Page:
We were given a 64bit ELF executable. It takes one command line argument and determines if the given text is equal to the correct one. By disassembling it, I found the correct length was 35. Since it transformed the given text and compared it to magic text irbugzv1v^x1t^jo1v^e5^v@2^9i3c@138|, I tried giving irbugzv1v^x1t^jo1v^e5^v@2^9i3c@138|. Then it converted to hsctf{w0w_y0u_kn0w_d4_wA3_8h2bA029}. It seemed the flag.

Written by: ItzSomebody

Description: Keith made a cool license-checking program but he forgot the flag he used to create the key! To make matters worse, he lost the source code and stripped the binary for his license-generator program. Can you help Keith recover his flag? All he knows is:

• The license key is 4-EZF2M-7O5F4-V9P7O-EVFDP-E4VDO-O
• He put his name (in the form of 'k3ith') as the first part of the flag
• There are 3 underscores
• The flag is in the format hsctf{}
• The flag doesn't have random character sequences (you should be able to read the entire flag easily).
• The flag only contains lowercase English letters and numbers.
• The generator might produce the same keys for different inputs because Keith was too lazy to write the algorithm properly.

We were given a license generator. It took the text and generated the corresponding license. By the observation, it turned out that the binary converted one byte to byte and the conversion had regularity. For example, o is converted to A, p -> B, q -> C, and r -> D. Using this characteristic and hint given at the description, we could get the flag byte by byte. The flag was hsctf{k3ith_m4k3s_tr4sh_r3}. We needed to note that both 3 and } are converted to O.

## [Reversal 295points] DaHeck

Written by: ItzSomebody

Unicode? ...da heck?

We were given the following program written in Java. It converted the given text byte by byte. So we could determine correct input by brute-forcing.

public class DaHeck {
private static boolean check_flag(String s) {
char[] cs = s.toCharArray();
char[] daheck = new char[cs.length];
int n = cs.length ^ daheck.length;
char[] heck = "001002939948347799120432047441372907443274204020958757273".toCharArray();

while (true) {

try {
if (heck[n] - cs[n % cs.length] < 0) daheck[n] = (char) (heck[n] - cs[n % cs.length] % 128);
else daheck[n] = (char) (heck[n] - cs[n % cs.length] % 255);

n++;
} catch (Throwable t) {
break;
}
}

return "\uffc8\uffbd\uffce\uffbc\uffca\uffb7\uffc5\uffcb\u0005\uffc5\uffd5\uffc1\uffff\uffc1\uffd8\uffd1\uffc4\uffcb\u0010\uffd3\uffc4\u0001\uffbf\uffbf\uffd1\uffc0\uffc5\uffbb\uffd5\uffbe\u0003\uffca\uffff\uffda\uffc3\u0007\uffc2\u0001\uffd4\uffc0\u0004\uffbe\uffff\uffbe\uffc1\ufffd\uffb5".equals(new String(daheck));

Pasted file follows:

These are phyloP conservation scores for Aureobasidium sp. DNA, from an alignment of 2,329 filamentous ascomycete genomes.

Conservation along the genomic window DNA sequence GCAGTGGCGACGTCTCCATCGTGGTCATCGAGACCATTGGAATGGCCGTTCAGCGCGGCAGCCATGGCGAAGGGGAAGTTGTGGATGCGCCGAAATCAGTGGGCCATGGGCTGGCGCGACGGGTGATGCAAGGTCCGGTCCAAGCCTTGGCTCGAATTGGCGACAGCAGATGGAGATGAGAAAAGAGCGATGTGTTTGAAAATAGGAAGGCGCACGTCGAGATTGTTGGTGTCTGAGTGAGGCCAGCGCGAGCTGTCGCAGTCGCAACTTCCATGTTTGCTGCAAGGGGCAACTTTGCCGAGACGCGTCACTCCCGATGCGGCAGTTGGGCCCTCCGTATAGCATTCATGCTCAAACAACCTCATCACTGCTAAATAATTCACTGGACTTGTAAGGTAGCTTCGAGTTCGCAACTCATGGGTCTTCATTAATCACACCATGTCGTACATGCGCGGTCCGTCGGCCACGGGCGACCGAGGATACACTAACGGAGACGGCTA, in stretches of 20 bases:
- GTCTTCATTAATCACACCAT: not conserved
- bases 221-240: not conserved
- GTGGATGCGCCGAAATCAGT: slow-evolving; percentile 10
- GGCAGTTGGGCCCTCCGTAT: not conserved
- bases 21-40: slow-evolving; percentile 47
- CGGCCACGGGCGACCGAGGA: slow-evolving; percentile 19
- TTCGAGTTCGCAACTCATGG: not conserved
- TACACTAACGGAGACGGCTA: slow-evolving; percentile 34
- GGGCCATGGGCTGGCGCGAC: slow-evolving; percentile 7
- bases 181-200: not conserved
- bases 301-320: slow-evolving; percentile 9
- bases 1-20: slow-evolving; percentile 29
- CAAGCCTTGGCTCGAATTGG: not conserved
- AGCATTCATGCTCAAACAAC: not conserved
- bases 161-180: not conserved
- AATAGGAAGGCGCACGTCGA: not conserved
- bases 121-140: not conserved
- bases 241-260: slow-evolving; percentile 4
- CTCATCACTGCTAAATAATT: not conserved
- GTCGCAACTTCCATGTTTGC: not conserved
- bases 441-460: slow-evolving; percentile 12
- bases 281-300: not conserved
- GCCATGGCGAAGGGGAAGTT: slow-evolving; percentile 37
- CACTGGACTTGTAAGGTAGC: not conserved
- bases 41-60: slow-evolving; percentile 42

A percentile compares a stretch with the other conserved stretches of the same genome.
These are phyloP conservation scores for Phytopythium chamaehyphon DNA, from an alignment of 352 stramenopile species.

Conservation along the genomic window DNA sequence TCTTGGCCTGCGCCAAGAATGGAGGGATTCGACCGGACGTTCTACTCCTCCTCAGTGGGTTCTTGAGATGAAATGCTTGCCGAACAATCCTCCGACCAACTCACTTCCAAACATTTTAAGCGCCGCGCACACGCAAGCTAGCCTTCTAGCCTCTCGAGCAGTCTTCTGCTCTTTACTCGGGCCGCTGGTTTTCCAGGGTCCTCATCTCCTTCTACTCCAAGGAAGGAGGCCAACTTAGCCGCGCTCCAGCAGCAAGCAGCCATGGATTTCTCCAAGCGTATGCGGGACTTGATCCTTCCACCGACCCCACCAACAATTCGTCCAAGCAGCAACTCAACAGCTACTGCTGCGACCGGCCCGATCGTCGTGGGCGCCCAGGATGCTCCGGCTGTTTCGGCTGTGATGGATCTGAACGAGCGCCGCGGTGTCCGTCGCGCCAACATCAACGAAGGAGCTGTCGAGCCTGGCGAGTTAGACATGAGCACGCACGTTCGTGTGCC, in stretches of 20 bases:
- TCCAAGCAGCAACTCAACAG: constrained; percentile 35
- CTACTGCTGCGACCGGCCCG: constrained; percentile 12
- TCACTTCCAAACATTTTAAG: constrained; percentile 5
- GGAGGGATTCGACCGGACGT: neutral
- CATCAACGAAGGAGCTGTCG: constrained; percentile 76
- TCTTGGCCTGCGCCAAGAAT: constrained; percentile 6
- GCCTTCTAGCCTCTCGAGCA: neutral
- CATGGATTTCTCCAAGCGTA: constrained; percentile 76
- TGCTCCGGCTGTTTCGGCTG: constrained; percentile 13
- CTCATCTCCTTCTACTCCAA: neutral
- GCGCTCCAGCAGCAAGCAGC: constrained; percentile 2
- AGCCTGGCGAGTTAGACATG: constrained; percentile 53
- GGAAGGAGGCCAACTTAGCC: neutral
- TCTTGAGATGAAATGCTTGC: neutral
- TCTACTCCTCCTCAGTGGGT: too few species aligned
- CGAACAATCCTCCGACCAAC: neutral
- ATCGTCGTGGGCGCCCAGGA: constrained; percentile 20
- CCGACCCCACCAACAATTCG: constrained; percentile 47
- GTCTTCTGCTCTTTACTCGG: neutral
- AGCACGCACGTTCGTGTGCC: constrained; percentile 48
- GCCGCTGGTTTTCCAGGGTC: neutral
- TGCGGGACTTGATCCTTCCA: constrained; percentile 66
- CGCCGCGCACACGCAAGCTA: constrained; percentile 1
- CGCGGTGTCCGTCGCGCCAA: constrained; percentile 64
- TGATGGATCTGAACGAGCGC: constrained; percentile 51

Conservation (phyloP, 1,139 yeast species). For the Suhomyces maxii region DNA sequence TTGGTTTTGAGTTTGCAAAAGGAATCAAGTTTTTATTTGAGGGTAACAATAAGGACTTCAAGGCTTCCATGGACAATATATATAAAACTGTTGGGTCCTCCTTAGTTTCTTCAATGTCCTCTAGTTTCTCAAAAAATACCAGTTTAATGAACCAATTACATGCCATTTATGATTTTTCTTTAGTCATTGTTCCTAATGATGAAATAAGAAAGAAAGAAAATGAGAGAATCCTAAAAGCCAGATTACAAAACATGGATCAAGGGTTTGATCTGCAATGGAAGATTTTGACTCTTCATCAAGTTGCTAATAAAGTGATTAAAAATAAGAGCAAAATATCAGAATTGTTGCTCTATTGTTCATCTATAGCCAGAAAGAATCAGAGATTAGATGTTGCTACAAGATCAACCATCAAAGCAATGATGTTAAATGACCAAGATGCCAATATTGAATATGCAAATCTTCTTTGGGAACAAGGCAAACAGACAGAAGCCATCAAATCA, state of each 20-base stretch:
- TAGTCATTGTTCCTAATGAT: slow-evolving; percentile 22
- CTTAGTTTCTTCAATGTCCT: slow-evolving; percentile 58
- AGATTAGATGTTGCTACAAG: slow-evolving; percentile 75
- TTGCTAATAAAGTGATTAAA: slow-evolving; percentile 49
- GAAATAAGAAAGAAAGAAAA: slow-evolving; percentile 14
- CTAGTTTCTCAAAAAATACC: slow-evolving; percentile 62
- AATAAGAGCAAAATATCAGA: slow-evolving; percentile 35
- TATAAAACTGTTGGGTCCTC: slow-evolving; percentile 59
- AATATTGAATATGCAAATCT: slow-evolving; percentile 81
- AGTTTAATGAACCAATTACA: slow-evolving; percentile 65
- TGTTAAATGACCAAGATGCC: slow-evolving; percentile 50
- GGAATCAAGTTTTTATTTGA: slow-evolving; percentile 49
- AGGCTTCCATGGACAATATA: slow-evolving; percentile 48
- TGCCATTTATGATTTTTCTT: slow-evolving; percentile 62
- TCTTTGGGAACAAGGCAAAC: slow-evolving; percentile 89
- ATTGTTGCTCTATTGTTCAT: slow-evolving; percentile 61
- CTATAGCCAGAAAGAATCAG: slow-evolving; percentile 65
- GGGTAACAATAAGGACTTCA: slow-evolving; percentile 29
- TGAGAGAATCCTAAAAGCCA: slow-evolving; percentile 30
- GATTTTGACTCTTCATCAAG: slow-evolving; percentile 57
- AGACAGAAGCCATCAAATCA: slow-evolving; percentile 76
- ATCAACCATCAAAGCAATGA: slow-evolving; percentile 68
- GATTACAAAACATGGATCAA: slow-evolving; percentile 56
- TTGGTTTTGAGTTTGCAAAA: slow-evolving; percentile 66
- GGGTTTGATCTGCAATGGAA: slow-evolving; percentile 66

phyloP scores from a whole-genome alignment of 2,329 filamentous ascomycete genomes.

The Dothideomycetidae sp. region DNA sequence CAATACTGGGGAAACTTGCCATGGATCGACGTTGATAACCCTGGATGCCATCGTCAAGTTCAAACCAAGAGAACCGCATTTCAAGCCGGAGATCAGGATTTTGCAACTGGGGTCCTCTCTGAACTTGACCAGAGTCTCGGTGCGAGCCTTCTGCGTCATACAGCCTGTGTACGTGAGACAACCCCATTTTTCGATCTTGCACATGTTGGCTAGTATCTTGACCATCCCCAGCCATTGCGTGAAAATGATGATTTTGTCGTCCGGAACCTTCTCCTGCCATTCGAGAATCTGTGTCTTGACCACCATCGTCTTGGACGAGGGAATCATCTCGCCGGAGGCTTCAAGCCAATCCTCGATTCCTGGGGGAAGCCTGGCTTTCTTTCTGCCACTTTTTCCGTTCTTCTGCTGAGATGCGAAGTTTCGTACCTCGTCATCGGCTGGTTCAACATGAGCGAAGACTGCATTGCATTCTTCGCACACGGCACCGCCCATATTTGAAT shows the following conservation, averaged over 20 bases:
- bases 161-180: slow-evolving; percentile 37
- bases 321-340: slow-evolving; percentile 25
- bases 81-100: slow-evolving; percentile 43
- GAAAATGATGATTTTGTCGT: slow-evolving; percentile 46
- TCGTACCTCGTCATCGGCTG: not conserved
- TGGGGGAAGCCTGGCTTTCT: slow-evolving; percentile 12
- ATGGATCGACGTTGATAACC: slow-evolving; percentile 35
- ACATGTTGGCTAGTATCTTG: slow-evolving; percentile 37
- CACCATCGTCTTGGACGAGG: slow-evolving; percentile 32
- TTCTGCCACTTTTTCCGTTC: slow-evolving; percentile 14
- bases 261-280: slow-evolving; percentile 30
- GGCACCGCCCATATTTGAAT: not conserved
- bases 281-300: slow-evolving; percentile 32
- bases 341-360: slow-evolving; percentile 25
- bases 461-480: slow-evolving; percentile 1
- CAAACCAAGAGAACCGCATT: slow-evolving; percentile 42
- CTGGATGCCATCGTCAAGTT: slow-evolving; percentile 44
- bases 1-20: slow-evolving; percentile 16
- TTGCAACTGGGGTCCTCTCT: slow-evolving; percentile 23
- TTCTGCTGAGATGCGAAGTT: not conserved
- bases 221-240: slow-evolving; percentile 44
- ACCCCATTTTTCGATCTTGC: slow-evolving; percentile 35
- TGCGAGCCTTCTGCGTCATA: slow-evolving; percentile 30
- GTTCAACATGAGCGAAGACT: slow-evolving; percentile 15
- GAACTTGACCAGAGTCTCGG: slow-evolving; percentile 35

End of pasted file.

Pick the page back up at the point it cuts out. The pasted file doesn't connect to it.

}

public static void main(String... args) {
if (args.length != 1) {
System.out.println(":thonk:");
System.exit(1);
}

if (check_flag(args)) System.out.println("Huh. How'd you know?");
else System.out.println("Da heck? No.");
}
}


I wrote the following solve function. The correct input was hsctf{th4t_w4s_fun!_l3ts_try_s0m3_m0r3_r3v3rs3}.

    public static void solve() {
char[] daheck =  "\uffc8\uffbd\uffce\uffbc\uffca\uffb7\uffc5\uffcb\u0005\uffc5\uffd5\uffc1\uffff\uffc1\uffd8\uffd1\uffc4\uffcb\u0010\uffd3\uffc4\u0001\uffbf\uffbf\uffd1\uffc0\uffc5\uffbb\uffd5\uffbe\u0003\uffca\uffff\uffda\uffc3\u0007\uffc2\u0001\uffd4\uffc0\u0004\uffbe\uffff\uffbe\uffc1\ufffd\uffb5".toCharArray();
char[] heck = "001002939948347799120432047441372907443274204020958757273".toCharArray();

for (int i = 0; i < daheck.length; i++) {
for (int c = 0; c < 256; c++) {
if (heck[i] - c < 0 && daheck[i] == (char) (heck[i] - c % 128)) {
System.out.print((char)c);
break;
} else if (daheck[i] == (char) (heck[i] - c % 255) ) {
System.out.print((char)c);
break;
}
}
}
}


## [Reversal 375points]I Thought Trig Was Really Easy

Written by: v1sanjay

After finishing a hard lesson in geometry class, Keith decided that he wanted to put your understanding of trig and python to the test. Can you solve his challenge?

We were given the following script. It seems a bit difficult to read.

import math

def nice_math(x, y):
return round(x + y*math.cos(math.pi * x))

lots_of_nums = lambda n,a:(lambda r:[*r,n-sum(r)])(range(n//a-a//2,n//a+a//2+a%2))

def get_number(char):
return ord(char) - 96

inp = input("Enter the text: ")

out = []
for i in range(0, len(inp)):
for j in lots_of_nums(nice_math(get_number(inp[i]), len(inp) - i), i + 1):
out.append(nice_math(j, i + 1))

ans = [-25, 1, 10, 7, 4, 7, 2, 9, 3, 8, 1, 10,
3, -1, -8, 3, -6, 5, -4, 7, -5, 8, -3,
10, -1, 12, 10, 7, -6, 9, -4, 11, -2,
13, -2, -11, 6, -9, 8, -7, 10, -5, 12,
1, -12, 7, -10, 9, -8, 11, -6, 13, -4,
11, 6, -13, 8, -11, 10, -9, 12, -7, 14,
-5, 22, -16, 7, -14, 9, -12, 11, -10, 13,
-8, 15, -6, -2, 2, -21, 4, -19, 6, -17, 8,